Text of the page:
A gravity-based structure (GBS) is a support structure held in place by gravity. A common application for a GBS is an offshore oil platform. These structures are often constructed in fjords since their protected area and sufficient depth are very desirable for construction. A GBS intended for use as an offshore oil platform is constructed of steel reinforced concrete, often with tanks or cells which can be used to control the buoyancy of the finished GBS. When completed, a GBS is towed to its intended location and sunk. Prior to deployment, a study of the seabed will have been done in order to ensure it can withstand the vertical load exerted on it by that structure.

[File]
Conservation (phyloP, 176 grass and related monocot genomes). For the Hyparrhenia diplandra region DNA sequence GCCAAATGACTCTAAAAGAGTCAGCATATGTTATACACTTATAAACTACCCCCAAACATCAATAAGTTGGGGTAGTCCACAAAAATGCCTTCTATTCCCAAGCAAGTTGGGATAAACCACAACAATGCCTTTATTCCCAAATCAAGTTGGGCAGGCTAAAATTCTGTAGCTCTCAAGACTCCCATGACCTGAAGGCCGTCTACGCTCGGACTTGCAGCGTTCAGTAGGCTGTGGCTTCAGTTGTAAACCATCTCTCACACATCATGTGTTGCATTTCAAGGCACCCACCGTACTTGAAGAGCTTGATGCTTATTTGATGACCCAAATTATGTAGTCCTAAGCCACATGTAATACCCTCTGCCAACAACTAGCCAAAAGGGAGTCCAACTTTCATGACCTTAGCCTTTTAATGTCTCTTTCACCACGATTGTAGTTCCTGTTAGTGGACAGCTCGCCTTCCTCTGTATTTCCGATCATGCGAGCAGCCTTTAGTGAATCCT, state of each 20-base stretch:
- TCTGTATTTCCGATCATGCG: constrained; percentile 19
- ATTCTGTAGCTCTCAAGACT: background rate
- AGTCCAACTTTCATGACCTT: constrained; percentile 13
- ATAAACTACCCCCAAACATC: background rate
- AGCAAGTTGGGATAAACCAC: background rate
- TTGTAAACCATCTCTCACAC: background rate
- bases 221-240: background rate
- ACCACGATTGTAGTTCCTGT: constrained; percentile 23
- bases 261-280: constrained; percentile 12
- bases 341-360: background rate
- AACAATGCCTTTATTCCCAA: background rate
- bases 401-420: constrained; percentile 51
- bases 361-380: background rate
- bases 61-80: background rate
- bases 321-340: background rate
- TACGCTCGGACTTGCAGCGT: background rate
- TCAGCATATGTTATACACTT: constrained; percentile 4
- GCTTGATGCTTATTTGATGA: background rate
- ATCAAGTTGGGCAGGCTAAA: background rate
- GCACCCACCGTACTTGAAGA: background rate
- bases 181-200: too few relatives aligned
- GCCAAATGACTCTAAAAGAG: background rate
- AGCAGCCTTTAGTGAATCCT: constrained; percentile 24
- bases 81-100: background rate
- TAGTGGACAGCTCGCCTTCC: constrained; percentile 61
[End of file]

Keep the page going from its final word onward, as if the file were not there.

Gravity-based structures are also used for offshore wind power plants. By the end of 2010, 14 of the world's offshore wind farms were supported by gravity-based structures. The GBS are suited for water depths greater than 20 m. The deepest registered offshore wind farm with gravity-based structures is Thornton Bank 1, Belgium, with a depth up to 27.5 m. As offshore wind power plants are growing in size and moving towards deeper waters, the GBS is considered competitive in comparison with other support structures.
- Dean, E.T.R. (2010). Offshore Geotechnical Engineering - Principles and Practice. Thomas Telford, Reston, VA, U.S.A., 520 p.
- "LORC Knowledge. "Datasheet for site: Thornton Bank 1 offshore wind farm", 2011".
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